Tarik El-Bashir and Marc Carig file a lengthy Washington Post story on the evolution of Tiger's new D.C. event. Thanks to reader Sean for this, which includes one nice ironic bit.
Finchem said last week that he kept Booz Allen in the dark to avoid a leak of the Tour's planned schedule changes. But he also was less than generous in his assessment of the tournament's performance.
"All of this happened in the backdrop, candidly, of recognizing that the event in Washington had not performed over the years at the level we want to see a PGA Tour event perform generally, but particularly an event that we want to see perform in the nation's capital," he said. "In the seventh-, eighth-, ninth-largest market in the country, we weren't comfortable with that."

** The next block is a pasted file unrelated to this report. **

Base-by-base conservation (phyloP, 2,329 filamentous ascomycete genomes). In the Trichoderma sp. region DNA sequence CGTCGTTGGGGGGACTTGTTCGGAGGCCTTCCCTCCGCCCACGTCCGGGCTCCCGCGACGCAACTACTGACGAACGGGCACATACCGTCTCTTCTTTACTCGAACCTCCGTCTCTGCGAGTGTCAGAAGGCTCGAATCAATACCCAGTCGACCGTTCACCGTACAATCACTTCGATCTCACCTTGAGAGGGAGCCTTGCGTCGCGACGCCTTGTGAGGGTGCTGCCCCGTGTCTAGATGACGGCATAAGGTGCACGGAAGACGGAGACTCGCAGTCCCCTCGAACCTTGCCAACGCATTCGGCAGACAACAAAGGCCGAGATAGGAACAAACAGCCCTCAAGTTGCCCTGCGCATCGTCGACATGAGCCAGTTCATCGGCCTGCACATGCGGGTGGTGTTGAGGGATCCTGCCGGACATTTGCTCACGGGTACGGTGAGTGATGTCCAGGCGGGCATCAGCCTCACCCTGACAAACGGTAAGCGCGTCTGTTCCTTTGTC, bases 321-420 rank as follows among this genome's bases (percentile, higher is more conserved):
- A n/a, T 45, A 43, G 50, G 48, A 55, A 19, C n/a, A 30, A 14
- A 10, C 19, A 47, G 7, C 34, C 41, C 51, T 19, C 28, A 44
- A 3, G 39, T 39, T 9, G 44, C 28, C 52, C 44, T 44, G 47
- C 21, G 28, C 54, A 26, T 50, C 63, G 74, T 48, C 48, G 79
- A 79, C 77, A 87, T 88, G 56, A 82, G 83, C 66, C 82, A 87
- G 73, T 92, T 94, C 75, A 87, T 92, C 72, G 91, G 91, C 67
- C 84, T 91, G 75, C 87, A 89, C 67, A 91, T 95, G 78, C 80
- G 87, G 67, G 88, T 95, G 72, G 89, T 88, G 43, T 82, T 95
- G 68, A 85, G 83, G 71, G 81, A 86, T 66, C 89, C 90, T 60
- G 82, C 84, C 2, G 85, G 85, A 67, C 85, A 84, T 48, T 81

Asked for his response to Finchem's comment, Shrader said: "I felt we tried hard to earn a world-class event here in Washington. I feel that the event we had at Congressional in 2005 was a world-class event that demonstrated given a golf course and a date, we could have a world-class event here in Washington, one that the city and the people deserve. I'm happy Tiger and AT&T have come and I look forward to it being a big success."
Somehow I'm having a hard time believe Booz Allen was the problem here. It can't be all technology driving the $20 million being put into TPC Avenel.